However, the turning point was reached in 1987, when a British officer, major Tony Clunn of the Royal Army Medical Corps, visited Osnabrück. Being an archaeology enthusiast, with the permission granted by the superintendent of archaeological excavations Dr. Wolfgang Schlüter, major Clunn did field surveys starting as usual from the Von Bars’ estate. He narrowed down his research to a semi-marshy area between the foot of Mount Kalkriese and the beginning of the great swamp, called Lutterdamm (the old army road), where he found more than 160 silver denarii and some glass pieces from a game played by the legionaries to pass time. Over the following years up to the year 1992, more artefacts were discovered, including another 135 Roman coins, of which one was gold and forty-eight were silver, plus another twenty-nine items that used to constitute the army’s equipment, all of which have been validated by doctor Frank Berger of the Kestner Museum of Hannover, who certified that all items dated back to the Augustan age. The most crucial piece of evidence was discovered when major Clunn unearthed a series of lead bullets used by the slingers, a rather special and important auxiliary unit. These bullets were the unmistakable proof of the presence of the Legions in that area. The artefacts discovered during the following excavations until 1999 brought the number of relics to four thousand, while in our day they amount to over six thousand (including 1500 coins) found across the whole Kalkriese area, of which five thousand are concentrated in the Oberesch site. These extraordinary discoveries have made it possible to “map” the presumed marching line of the ill-fated column led by Varus, which, coming in all likelihood from Minden, outflanks in a semi-circle Mount Kalkriese from east to north-west, south of the village of Ostercappeln, heading north toward Felsen, believed by major Clunn to be the place where Varus set up his last camp before the final defeat and total annihilation of his expedition. The marching line continues toward Schwagstorf, then Venne, then north-west toward the Kalkriese-Niewedde valley, an overall flat area that during the 60s underwent a process of reforestation, located between Mount Kalkriese, to the south, and the great swamp to the north, over 0.6 miles.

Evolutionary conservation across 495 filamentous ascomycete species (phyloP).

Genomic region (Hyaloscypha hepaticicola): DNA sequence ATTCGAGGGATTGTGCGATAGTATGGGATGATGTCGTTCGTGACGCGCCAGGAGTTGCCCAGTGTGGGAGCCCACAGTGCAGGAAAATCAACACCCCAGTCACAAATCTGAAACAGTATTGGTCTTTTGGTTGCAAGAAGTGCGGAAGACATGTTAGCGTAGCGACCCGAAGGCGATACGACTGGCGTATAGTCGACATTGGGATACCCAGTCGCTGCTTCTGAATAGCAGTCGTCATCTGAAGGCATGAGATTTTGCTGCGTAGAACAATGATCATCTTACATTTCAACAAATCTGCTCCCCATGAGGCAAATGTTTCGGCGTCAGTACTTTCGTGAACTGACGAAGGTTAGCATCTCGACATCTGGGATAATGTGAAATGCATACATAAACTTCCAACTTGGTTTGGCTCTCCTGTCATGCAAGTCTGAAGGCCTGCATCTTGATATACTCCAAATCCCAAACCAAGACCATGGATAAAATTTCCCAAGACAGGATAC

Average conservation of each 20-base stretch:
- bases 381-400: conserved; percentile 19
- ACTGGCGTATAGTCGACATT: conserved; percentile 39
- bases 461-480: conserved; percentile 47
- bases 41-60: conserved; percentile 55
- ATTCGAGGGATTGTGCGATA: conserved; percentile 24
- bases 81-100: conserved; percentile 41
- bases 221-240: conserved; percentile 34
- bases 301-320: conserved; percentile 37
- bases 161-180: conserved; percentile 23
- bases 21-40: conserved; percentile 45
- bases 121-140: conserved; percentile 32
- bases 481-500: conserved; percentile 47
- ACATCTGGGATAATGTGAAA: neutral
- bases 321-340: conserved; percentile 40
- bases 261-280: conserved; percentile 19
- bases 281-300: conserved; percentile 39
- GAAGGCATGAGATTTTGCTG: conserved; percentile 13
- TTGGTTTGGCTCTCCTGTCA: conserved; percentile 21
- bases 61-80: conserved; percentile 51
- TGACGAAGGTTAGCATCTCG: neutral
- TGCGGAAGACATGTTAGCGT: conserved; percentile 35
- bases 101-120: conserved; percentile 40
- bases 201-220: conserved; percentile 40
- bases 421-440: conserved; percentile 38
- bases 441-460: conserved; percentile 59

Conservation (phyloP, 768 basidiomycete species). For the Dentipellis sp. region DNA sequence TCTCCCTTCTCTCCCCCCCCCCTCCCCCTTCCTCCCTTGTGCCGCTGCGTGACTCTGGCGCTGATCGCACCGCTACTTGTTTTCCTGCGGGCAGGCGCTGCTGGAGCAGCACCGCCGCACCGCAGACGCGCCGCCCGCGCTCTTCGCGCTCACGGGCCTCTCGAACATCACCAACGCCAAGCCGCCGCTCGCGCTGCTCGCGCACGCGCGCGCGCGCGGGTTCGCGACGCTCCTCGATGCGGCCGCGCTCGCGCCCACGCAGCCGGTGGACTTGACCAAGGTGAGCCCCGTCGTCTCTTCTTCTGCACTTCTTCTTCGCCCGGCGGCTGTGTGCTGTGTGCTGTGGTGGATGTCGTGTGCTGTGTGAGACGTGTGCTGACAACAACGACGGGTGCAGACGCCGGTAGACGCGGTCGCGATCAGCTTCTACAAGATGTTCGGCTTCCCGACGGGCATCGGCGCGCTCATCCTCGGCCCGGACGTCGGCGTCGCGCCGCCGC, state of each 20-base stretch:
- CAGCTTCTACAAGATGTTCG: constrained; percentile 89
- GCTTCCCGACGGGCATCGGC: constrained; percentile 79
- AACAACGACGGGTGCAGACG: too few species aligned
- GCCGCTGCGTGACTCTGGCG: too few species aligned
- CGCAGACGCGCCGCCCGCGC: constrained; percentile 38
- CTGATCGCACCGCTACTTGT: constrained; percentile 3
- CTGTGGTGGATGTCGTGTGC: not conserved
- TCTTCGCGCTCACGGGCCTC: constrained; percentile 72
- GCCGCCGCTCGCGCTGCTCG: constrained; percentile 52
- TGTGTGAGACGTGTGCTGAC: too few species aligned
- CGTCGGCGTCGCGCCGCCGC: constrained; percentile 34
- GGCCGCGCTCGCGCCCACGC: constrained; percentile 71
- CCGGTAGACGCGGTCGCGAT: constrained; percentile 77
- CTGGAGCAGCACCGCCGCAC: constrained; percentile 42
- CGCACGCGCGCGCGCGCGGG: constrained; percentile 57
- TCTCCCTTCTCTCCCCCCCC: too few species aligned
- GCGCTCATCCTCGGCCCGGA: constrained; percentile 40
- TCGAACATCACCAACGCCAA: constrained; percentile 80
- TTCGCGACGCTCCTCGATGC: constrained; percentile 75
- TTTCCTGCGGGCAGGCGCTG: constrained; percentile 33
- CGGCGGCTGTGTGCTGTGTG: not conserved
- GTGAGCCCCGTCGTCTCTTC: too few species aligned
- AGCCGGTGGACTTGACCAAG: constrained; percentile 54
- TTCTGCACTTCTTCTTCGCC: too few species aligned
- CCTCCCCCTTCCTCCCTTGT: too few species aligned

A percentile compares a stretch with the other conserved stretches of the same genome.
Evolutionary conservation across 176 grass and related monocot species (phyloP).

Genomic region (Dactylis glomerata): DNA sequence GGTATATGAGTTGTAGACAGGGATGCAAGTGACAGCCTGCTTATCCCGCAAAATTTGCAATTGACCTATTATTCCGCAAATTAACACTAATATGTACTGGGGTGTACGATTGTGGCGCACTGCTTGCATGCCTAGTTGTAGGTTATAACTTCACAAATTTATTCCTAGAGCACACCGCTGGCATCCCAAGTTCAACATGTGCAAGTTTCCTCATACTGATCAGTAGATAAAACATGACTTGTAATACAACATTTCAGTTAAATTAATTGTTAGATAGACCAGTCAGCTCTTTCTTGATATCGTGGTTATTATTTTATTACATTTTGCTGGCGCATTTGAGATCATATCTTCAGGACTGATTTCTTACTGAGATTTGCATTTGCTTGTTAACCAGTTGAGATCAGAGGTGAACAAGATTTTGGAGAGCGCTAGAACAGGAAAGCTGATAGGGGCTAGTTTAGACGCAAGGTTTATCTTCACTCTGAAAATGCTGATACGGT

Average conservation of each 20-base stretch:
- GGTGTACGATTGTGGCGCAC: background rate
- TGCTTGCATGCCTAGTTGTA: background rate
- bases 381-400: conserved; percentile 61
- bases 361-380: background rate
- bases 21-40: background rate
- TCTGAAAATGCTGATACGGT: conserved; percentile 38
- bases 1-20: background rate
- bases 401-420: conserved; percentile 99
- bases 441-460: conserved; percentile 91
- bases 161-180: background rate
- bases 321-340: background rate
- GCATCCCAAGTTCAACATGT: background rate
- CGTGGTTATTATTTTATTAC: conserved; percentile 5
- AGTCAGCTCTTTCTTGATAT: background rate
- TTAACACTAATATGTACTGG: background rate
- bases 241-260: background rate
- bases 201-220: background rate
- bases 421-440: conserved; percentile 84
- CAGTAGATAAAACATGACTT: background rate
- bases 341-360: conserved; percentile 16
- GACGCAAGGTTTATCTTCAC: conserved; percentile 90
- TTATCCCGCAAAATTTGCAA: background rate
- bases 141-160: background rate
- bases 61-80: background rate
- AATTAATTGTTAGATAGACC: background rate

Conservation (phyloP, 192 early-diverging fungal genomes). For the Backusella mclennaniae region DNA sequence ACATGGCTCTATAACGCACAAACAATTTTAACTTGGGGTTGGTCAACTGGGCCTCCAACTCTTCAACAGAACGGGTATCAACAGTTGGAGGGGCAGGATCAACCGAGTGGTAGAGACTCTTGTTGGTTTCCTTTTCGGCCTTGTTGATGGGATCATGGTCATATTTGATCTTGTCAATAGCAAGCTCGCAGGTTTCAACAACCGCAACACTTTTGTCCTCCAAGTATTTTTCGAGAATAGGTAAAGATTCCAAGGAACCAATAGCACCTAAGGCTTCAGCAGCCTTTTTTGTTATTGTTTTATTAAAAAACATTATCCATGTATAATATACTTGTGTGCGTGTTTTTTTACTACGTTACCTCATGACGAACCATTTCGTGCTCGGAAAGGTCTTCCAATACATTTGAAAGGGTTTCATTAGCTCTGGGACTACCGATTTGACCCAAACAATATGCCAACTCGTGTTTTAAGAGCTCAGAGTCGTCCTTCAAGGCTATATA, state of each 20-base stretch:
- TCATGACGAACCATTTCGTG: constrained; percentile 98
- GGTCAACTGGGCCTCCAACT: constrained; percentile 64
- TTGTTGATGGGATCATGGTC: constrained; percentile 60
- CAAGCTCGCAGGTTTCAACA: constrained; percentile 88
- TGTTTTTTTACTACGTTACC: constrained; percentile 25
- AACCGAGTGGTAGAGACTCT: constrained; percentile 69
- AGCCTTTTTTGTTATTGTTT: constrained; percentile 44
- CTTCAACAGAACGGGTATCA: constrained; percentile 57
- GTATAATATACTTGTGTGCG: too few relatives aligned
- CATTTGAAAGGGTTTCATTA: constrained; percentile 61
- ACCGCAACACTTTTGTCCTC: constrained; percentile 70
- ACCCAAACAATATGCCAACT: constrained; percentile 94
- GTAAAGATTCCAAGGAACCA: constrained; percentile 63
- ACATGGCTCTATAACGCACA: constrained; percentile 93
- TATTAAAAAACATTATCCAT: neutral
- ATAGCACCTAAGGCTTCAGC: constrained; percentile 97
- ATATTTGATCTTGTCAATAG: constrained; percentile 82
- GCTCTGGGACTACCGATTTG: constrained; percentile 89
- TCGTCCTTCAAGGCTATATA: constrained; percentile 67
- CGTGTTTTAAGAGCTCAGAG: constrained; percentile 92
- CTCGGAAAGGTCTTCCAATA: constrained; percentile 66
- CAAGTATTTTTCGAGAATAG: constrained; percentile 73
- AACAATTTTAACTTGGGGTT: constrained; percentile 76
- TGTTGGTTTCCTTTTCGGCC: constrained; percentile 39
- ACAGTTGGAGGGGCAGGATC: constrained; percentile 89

However, at the time of the historical battle, in that narrow crossing, approximately 1.8 miles long, the distance between the mountain and the swamp amounted to approximately two hundred yards According to the theory of Tony Clunn, it was therefore a mandatory route for those who wanted to move from east to west. Beyond this narrow passage, the trail of artefacts branched out north-west, not far from the village of Kalkriese, and south-west toward the village of Engter. The epicentre of this area is represented by Oberesch, in the Kalkriese-Niewedde valley, where lies today the Varusschlacht Museum und Park Kalkriese. Recently, the excavation works have been resumed in this area, carried out by the experts of the University of Osnabrück. Among the artefacts displayed at the museum there are two bronze clips from a lorica hamata, the iron-ringed armour used by legionaries during the Republican and the Augustan age. The clips bear on the rear the name of the legionary Marcus Aius of Fabricius’ first cohort (probably his centurion). Near the village of Kalkriese, the archaeologists found precious pieces in solid silver and gemstones used to adorn the sheath of a gladius that had probably belonged to a centurion or a non-commissioned officer, or a legionary among the veterans of the first cohort, the “gladius of Kalkriese” (author’s note). The events concerning the ill-fated and above all “soon-forgotten” Legions of Varus remains a mystery today, for many details are yet to be clarified. According to history, Arminius, a highly-skilled cavalry officer of noble origins (he was the son of Segimerus, a Cherusci prince), who later became a Roman citizen, allegedly betrayed Varus by persuading him to move his troops to the west, where an uprising had supposedly broken out (despite the timely warning offered by his father-in-law Segeste, father of Tusnelda, given as wife to Arminius against her father’s will). In a short span of time, several Germanic tribes joined forces, causing, through a series of repeated ambushes along the way, the destruction of three whole Legions, as well as of six infantry and three cavalry cohorts of auxiliaries, for a total of nearly twenty thousand men according to the sources. In AD 9 the area between the rivers Rhenus (Rhine) and Albis (Elbe) was considered to be a Roman province in its own right called Germania Magna, but perhaps more in Augustus’ personal opinion than in reality. As a matter of fact, only the region of the river Lupia (Lippe), a tributary of the Rhine, was permanently controlled by a Legion, the 19th,  which had taken up quarters at the fortress of Aliso (today called Haltern am See), whereas the other fortresses along the Lippe – Holsterhausen, Beckinghausen, Oberaden and Anreppen – had not been used for a few years, except maybe during the summer by auxiliary troops responsible for patrolling and supporting the transference of the supplies needed by the Legions (or the cohorts) during their traditional inland summer campaigns. Aliso was only a few Roman miles away from the Rhine and the fortress of Castra Vetera (today called Xanten), at the junction with the Lippe, which housed the 18th Legion and that year, perhaps in anticipation of the summer campaign, the 17th as well, which would otherwise have taken up quarters in one of the other forts along the Rhine. One  Legion alone could not have controlled such a wide area, inhabited by tribes that were independent of one another, in a land that was wild, inhospitable and above all hostile to Rome and her methods. Publius Quinctilius Varus was a skilled politician and administrator, but he was not so proficient in matters regarding warfare. He had been appointed as governor of that province only two years earlier with the role of legatus Augusti pro praetore. He was married to Claudia Pulchra, the daughter of the emperor’s niece, and he believed he could use with the Germanic tribes the same violent and repressive methods he had employed during his earlier office in Syria. The summer campaign of AD 9, which would later prove fatal for the Roman expedition, led Varus and his Legions to set up a semi-permanent camp along the Visurgis (today called Weser), that is, a camp that would be used for a few months rather than just for one night (marching camp) or for an indefinite period of time (permanent camp), in an area that corresponds today, according to the experts, to the district of Barkhausen in the city of Minden.